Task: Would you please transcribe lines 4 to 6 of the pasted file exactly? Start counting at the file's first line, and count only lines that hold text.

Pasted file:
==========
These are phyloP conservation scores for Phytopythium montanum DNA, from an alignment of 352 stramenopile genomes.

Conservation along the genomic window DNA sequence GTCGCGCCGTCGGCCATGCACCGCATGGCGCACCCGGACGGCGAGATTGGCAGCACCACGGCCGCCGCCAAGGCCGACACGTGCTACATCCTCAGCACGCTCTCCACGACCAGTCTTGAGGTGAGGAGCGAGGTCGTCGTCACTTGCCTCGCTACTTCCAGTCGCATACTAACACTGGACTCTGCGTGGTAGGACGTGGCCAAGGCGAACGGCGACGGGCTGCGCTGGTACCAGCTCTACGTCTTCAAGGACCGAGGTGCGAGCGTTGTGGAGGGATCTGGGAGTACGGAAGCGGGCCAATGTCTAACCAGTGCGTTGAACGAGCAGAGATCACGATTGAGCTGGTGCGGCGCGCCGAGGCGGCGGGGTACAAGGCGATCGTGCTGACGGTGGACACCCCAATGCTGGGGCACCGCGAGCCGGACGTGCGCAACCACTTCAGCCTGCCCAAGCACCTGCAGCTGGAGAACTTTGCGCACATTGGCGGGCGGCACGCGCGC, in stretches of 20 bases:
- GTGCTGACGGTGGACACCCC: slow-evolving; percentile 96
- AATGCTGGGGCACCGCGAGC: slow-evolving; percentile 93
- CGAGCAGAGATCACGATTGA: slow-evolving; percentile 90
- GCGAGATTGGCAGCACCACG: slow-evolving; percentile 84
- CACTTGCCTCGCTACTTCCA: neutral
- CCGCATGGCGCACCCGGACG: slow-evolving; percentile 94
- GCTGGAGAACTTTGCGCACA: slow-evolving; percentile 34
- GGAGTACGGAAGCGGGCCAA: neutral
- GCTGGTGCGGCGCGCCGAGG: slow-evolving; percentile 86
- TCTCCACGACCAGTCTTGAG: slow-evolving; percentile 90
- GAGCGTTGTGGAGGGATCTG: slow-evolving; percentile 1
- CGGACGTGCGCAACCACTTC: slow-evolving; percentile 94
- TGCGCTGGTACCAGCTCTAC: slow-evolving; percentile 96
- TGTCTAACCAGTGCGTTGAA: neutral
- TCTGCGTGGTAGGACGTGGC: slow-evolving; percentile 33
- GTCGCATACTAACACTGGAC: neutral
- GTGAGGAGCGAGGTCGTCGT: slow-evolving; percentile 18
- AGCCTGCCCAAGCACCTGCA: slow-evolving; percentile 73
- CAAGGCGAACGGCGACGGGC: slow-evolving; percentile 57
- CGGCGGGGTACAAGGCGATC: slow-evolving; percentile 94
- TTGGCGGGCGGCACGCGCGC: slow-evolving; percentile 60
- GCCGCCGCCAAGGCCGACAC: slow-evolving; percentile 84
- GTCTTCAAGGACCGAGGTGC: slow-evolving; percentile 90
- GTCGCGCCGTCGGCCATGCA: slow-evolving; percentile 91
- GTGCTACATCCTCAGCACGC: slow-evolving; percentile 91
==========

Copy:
- AATGCTGGGGCACCGCGAGC: slow-evolving; percentile 93
- CGAGCAGAGATCACGATTGA: slow-evolving; percentile 90
- GCGAGATTGGCAGCACCACG: slow-evolving; percentile 84